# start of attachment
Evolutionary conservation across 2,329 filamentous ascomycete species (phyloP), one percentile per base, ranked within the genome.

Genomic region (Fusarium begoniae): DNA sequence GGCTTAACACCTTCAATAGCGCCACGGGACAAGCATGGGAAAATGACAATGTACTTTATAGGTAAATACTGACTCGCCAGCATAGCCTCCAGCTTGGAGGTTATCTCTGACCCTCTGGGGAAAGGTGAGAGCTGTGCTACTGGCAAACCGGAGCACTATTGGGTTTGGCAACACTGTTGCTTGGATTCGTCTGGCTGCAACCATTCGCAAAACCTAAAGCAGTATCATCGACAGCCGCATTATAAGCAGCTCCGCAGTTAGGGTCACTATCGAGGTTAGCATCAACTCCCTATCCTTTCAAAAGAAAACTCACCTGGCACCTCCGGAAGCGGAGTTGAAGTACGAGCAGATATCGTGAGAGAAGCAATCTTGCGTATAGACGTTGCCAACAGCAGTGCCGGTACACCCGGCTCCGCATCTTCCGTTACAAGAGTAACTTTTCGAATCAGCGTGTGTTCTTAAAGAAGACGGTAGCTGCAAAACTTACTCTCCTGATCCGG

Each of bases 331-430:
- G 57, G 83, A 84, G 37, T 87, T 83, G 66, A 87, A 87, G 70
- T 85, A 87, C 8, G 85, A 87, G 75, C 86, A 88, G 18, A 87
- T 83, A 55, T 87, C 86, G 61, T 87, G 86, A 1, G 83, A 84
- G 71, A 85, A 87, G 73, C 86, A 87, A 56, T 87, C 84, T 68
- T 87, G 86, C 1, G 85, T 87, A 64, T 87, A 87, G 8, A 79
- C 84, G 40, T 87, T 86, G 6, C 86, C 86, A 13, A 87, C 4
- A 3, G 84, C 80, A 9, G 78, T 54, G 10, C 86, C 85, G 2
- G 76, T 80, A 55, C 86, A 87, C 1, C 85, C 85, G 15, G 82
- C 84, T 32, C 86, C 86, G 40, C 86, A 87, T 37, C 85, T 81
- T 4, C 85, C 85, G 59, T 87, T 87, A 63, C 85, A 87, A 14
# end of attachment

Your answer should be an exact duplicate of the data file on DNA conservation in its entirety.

Evolutionary conservation across 2,329 filamentous ascomycete species (phyloP), one percentile per base, ranked within the genome.

Genomic region (Fusarium begoniae): DNA sequence GGCTTAACACCTTCAATAGCGCCACGGGACAAGCATGGGAAAATGACAATGTACTTTATAGGTAAATACTGACTCGCCAGCATAGCCTCCAGCTTGGAGGTTATCTCTGACCCTCTGGGGAAAGGTGAGAGCTGTGCTACTGGCAAACCGGAGCACTATTGGGTTTGGCAACACTGTTGCTTGGATTCGTCTGGCTGCAACCATTCGCAAAACCTAAAGCAGTATCATCGACAGCCGCATTATAAGCAGCTCCGCAGTTAGGGTCACTATCGAGGTTAGCATCAACTCCCTATCCTTTCAAAAGAAAACTCACCTGGCACCTCCGGAAGCGGAGTTGAAGTACGAGCAGATATCGTGAGAGAAGCAATCTTGCGTATAGACGTTGCCAACAGCAGTGCCGGTACACCCGGCTCCGCATCTTCCGTTACAAGAGTAACTTTTCGAATCAGCGTGTGTTCTTAAAGAAGACGGTAGCTGCAAAACTTACTCTCCTGATCCGG

Each of bases 331-430:
- G 57, G 83, A 84, G 37, T 87, T 83, G 66, A 87, A 87, G 70
- T 85, A 87, C 8, G 85, A 87, G 75, C 86, A 88, G 18, A 87
- T 83, A 55, T 87, C 86, G 61, T 87, G 86, A 1, G 83, A 84
- G 71, A 85, A 87, G 73, C 86, A 87, A 56, T 87, C 84, T 68
- T 87, G 86, C 1, G 85, T 87, A 64, T 87, A 87, G 8, A 79
- C 84, G 40, T 87, T 86, G 6, C 86, C 86, A 13, A 87, C 4
- A 3, G 84, C 80, A 9, G 78, T 54, G 10, C 86, C 85, G 2
- G 76, T 80, A 55, C 86, A 87, C 1, C 85, C 85, G 15, G 82
- C 84, T 32, C 86, C 86, G 40, C 86, A 87, T 37, C 85, T 81
- T 4, C 85, C 85, G 59, T 87, T 87, A 63, C 85, A 87, A 14